I think sources such as Leutze's Washington Crossing the Delaware or John Trumbull's Declaration of Independence (https://youtu.be/DT0qNAYJQWU) have to be taught as both primary and secondary sources as Sue Wise suggests. In other words collective memory and historiography have to be embedded in our course.
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I have some more suggestions:
Capitol Rotunda paintings: https://www.aoc.gov/historic-rotunda-paintings
Letter to My Old Master (1865): https://www.smithsonianmag.com/smart-news/free-mans-1865-letter-his-form...
NAACP Flag: "A Man Was Lynched Yesterday": https://www.nytimes.com/2016/07/15/us/artist-flag-protests-lynching-by-p...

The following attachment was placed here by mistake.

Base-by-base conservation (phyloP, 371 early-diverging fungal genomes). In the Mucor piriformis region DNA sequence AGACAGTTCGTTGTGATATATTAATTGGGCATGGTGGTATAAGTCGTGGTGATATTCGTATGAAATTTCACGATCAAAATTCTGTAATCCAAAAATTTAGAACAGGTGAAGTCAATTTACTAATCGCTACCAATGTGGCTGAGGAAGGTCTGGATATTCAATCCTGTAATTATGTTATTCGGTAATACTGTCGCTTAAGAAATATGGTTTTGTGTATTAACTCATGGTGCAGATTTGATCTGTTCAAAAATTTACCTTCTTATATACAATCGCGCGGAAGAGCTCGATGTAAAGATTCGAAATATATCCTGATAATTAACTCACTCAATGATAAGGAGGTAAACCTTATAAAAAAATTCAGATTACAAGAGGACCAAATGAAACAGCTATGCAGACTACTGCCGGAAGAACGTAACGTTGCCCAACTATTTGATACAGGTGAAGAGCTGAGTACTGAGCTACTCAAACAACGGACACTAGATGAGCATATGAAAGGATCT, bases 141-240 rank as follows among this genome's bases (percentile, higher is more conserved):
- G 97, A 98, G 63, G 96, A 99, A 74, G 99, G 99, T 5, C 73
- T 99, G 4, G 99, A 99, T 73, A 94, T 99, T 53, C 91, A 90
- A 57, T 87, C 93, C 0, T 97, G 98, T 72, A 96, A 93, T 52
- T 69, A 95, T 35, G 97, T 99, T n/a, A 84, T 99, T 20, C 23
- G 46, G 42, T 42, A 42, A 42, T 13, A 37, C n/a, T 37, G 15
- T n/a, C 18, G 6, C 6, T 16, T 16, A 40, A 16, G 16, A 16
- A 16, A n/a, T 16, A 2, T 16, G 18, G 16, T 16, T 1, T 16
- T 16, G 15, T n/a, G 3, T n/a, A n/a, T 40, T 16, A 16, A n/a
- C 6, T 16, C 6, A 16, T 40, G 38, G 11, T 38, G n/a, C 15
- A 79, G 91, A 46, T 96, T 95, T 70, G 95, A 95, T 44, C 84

Lynching photographs / postcards: http://www.americanlynching.com/photos-old.htm
Are these images being used (as primary sources) to study the time period in which they were created? Washington Crossing the Delaware, for example, was created in 1851 by an artist who did not witness--nor live during the time of--the actual event. It is a depiction of events from the past by someone who did not witness, nor live during that time.
What a great list!
I would include
JFK's speech on Civil Rights
(1963) Malcolm X, “Message to the Grassroots”
Excerpts from Betty Friedan's discussion on the problem that has no name
I just did a search for Margaret Sanger and she fell out of frameworks apparently? There are powerful readings of women who cried for birth control because they couldn't feed the children they had!